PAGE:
There are numerous Advantages to Low-meat Diet

There are numerous Advantages to Low-meat Diet

Which diet is better: eating less meat and more fruits, vegetables, and wholegrain products, as recommended by the German Nutrition Society? Should Germany follow the lead of its southern neighbors and consume more fish and seafood? Or even go all-in on a vegan diet? According to a new study from the University of Bonn (Germany), the answer to these questions is not as clear-cut as one might think – depending on which impacts are examined closely. The findings were recently published in the journal Science of the Total Environment.

Every EU citizen consumes 950 kilograms of food and drink per year, which is equivalent to the weight of a small car. Food accounts for one-quarter of all human greenhouse gas emissions worldwide. A significant portion of this is due to livestock farming: Only a small portion of the calories fed to animals is converted into meat. Ruminants also produce methane, which further accelerates global warming.

Furthermore, what we eat has an impact on both our health and the welfare of animals. When comparing diets, these factors should be considered as well. The “One Health” perspective is also used by experts to refer to the optimal health of humans, animals, and the environment. “Studies that apply this perspective to nutrition issues are still rare,” says Juliana Paris of the University of Bonn’s Center for Development Research (ZEF) (Germany).

Several indicators were used by the researchers to estimate the consequences for animal welfare. However, we also used the number of neurons or the size of the brain in relation to the body to estimate the extent to which the respective animals actually suffer when used.

Juliana Paris.

Actual food basket compared with three alternatives

Paris, along with colleagues, conducted an analysis that aims to fill some of this research gap. “To do this, we looked at examples of which products are in people’s food baskets in North Rhine-Westphalia,” she says. “We then compared this reference diet to three different scenarios: a shift based on the German Nutrition Society’s (DGE) recommendations, a shift to a Mediterranean diet with more fish and seafood, and a shift to a vegan diet.”

The foods in each of these three scenarios were chosen to differ as little as possible from the reference diet. “This means that in the Mediterranean version, for example, we increased the proportion of fish and seafood, vegetables, and grain products,” Paris explains. Furthermore, the overall product selection should include the same nutrients in comparable amounts as before. This gave the researchers a food basket for each scenario, which they then analyzed further.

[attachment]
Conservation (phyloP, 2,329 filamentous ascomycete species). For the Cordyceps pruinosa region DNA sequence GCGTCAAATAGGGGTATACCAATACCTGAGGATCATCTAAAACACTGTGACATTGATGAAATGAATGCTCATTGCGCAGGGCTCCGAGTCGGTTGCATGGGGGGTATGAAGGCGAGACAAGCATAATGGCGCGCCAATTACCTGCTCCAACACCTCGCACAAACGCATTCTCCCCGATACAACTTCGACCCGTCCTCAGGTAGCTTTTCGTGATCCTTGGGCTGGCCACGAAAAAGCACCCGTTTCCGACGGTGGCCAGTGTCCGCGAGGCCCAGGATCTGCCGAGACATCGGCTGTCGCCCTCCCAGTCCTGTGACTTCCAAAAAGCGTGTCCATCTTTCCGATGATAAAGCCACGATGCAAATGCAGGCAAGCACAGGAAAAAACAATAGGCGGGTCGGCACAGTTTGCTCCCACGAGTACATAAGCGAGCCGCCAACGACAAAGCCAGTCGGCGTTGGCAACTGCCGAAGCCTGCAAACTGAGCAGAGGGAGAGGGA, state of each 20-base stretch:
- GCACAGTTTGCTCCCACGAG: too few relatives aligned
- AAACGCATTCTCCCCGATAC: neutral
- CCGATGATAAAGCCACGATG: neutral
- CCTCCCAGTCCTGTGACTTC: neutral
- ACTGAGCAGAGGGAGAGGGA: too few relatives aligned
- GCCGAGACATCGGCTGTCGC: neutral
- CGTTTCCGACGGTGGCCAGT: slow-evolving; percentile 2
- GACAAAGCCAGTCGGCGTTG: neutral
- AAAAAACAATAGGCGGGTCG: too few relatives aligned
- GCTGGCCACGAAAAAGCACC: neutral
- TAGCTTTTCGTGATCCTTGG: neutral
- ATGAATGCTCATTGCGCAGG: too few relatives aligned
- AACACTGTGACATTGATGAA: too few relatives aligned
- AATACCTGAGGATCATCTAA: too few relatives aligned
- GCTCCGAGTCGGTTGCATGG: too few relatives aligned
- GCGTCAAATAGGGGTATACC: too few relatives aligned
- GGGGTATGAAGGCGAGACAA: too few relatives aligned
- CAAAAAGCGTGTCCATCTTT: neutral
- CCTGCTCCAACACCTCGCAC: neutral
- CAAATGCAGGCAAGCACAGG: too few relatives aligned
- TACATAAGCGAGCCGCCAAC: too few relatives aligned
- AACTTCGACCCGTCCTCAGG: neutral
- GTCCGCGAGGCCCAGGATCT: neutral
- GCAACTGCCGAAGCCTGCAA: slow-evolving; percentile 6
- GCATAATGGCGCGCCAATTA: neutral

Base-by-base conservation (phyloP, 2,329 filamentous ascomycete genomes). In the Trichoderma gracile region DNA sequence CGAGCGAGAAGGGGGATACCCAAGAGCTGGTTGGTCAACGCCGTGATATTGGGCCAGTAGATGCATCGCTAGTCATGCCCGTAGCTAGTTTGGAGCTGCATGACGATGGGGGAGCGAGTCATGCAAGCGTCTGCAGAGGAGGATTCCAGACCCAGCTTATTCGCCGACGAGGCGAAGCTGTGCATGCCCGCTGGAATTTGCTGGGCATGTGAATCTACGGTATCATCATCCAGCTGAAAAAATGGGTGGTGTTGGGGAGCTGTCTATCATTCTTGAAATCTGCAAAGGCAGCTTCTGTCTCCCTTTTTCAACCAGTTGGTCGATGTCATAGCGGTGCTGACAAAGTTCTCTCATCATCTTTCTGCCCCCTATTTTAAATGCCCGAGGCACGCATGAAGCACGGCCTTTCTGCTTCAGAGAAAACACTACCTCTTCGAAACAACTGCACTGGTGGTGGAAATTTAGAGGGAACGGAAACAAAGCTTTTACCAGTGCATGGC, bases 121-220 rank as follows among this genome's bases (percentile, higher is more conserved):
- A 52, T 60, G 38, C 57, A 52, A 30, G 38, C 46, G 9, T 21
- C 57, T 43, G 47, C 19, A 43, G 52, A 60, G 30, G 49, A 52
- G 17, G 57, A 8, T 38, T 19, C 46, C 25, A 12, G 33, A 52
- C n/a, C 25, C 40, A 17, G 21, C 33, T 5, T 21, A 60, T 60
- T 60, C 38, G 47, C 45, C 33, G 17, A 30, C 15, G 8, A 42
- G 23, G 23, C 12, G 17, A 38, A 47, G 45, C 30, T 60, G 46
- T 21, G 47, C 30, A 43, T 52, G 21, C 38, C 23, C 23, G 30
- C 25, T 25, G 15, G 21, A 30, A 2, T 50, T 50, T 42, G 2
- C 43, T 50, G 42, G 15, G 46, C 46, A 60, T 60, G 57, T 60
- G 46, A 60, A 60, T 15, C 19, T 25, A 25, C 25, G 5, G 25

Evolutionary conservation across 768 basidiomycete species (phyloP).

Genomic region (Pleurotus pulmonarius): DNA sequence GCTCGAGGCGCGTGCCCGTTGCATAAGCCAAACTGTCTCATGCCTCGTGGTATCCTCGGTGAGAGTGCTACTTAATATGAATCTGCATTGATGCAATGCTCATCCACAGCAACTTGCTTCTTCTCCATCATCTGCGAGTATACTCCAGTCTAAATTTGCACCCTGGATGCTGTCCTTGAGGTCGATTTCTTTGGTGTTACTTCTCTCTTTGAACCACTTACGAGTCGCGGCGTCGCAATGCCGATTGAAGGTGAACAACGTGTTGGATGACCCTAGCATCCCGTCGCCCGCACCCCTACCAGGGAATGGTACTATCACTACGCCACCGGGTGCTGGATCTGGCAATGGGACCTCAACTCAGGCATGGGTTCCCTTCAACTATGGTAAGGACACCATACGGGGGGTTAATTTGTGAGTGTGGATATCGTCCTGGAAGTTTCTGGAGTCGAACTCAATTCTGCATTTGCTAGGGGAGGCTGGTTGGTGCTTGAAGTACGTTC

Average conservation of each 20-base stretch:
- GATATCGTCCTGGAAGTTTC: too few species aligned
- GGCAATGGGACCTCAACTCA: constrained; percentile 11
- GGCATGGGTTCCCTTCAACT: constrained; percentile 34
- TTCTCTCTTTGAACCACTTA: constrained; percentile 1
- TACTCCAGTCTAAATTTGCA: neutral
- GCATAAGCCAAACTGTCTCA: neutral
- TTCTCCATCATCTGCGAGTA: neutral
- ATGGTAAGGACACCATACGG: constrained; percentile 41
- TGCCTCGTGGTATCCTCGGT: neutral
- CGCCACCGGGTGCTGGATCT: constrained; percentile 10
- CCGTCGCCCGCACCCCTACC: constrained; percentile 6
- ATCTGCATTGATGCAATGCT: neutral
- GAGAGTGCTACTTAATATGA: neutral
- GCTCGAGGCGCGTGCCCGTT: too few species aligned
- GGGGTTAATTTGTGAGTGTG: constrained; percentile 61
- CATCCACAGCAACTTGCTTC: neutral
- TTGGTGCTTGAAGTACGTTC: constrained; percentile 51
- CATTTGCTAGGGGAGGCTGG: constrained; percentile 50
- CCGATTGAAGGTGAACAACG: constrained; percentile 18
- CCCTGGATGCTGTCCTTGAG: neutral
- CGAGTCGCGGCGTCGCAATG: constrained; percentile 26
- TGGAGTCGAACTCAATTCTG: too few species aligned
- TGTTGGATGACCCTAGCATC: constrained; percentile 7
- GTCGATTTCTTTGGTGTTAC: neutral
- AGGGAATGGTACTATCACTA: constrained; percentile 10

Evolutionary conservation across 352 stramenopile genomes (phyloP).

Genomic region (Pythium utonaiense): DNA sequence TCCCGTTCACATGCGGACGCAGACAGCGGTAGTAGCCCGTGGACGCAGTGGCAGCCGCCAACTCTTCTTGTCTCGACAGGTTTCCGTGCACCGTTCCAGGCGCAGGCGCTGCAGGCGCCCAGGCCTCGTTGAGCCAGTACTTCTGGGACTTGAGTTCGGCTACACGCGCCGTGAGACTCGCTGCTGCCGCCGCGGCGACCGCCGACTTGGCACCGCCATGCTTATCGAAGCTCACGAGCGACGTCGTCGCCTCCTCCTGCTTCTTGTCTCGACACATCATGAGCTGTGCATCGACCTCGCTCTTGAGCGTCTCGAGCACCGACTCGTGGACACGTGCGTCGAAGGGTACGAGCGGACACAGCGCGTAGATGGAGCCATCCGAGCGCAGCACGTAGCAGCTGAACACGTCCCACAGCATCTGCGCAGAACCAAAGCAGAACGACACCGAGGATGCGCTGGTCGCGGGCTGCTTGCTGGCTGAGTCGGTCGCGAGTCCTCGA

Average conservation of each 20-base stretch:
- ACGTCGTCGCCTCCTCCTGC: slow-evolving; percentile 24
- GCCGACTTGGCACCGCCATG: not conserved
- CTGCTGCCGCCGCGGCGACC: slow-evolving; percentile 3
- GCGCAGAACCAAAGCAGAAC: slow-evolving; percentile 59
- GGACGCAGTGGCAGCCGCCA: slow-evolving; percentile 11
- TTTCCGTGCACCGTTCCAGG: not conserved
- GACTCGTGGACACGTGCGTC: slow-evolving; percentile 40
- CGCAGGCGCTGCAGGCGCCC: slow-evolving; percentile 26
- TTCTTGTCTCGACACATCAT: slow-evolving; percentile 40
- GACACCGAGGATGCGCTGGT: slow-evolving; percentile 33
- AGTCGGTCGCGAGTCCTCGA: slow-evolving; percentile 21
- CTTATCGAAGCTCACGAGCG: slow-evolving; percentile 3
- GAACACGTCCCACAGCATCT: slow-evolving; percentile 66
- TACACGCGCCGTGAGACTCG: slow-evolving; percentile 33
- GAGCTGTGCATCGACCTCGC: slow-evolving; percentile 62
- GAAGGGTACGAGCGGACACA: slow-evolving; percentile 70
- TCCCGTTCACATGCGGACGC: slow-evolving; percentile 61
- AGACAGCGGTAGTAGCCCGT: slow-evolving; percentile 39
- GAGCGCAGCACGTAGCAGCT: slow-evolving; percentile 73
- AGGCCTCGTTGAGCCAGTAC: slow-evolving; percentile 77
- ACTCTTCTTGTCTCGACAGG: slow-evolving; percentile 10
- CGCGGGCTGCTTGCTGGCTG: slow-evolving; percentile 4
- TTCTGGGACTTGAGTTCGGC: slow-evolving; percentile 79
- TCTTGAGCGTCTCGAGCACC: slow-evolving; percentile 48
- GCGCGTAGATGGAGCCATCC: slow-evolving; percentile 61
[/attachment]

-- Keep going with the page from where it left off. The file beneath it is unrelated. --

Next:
“We relied on various databases to do this,” says Dr. Neus Escobar of the Institute for Applied Systems Analysis in Austria, who oversaw the project. “They allowed us, for example, to estimate the impact of each diet on specific environmental aspects, such as the number of greenhouse gases produced during production or the amount of water consumed. To assess the impact of each diet on health, we used a similar approach.” Red meat, for example, has been linked to an increased risk of certain cancers and heart disease.

Reduced meat diet has many advantages

Several indicators were used by the researchers to estimate the consequences for animal welfare. These included how many animals die as a result of food consumption and the conditions in which they are kept. “However, we also used the number of neurons or the size of the brain in relation to the body to estimate the extent to which the respective animals actually suffer when used,” Juliana Paris explains.

Fish instead of steak: good for the environment, bad for animal welfare

From the standpoint of One Health, any of the three diets would be beneficial in the long run. However, this comes at the expense of other factors. In many ways, the vegan diet came out on top. However, the production of vegan food necessitates a greater use of water. “In addition, vegans must supplement certain nutrients, such as vitamin B12, vitamin D, and even calcium,” Paris explains.

The Mediterranean diet (while healthy) necessitates more water due to the abundance of nuts and vegetables. Furthermore, if the meat consumed is completely replaced by fish, as assumed in the study, the effects on animal welfare are surprisingly negative: Because fish and seafood are much smaller than, say, cows or pigs, this diet causes far more animals to suffer. Increased honey consumption, which necessitates intensive management of bee colonies, has a negative impact as well. “As a result, it would be advantageous to meet less of your overall protein needs from animal sources,” Neus Escobar emphasizes. “Furthermore, many people today consume far too much fat in their diets. It is possible that reducing the amount of food they eat to what they truly require would have additional positive effects.”

The DGE recommendations, according to the study, are on the right track. However, the other two options are preferable in terms of human health. Nonetheless, the data here show that if you avoid eating meat more often and instead fill your plate with whole grains, vegetables, and fruit, you are not only helping yourself but also the animals and the environment.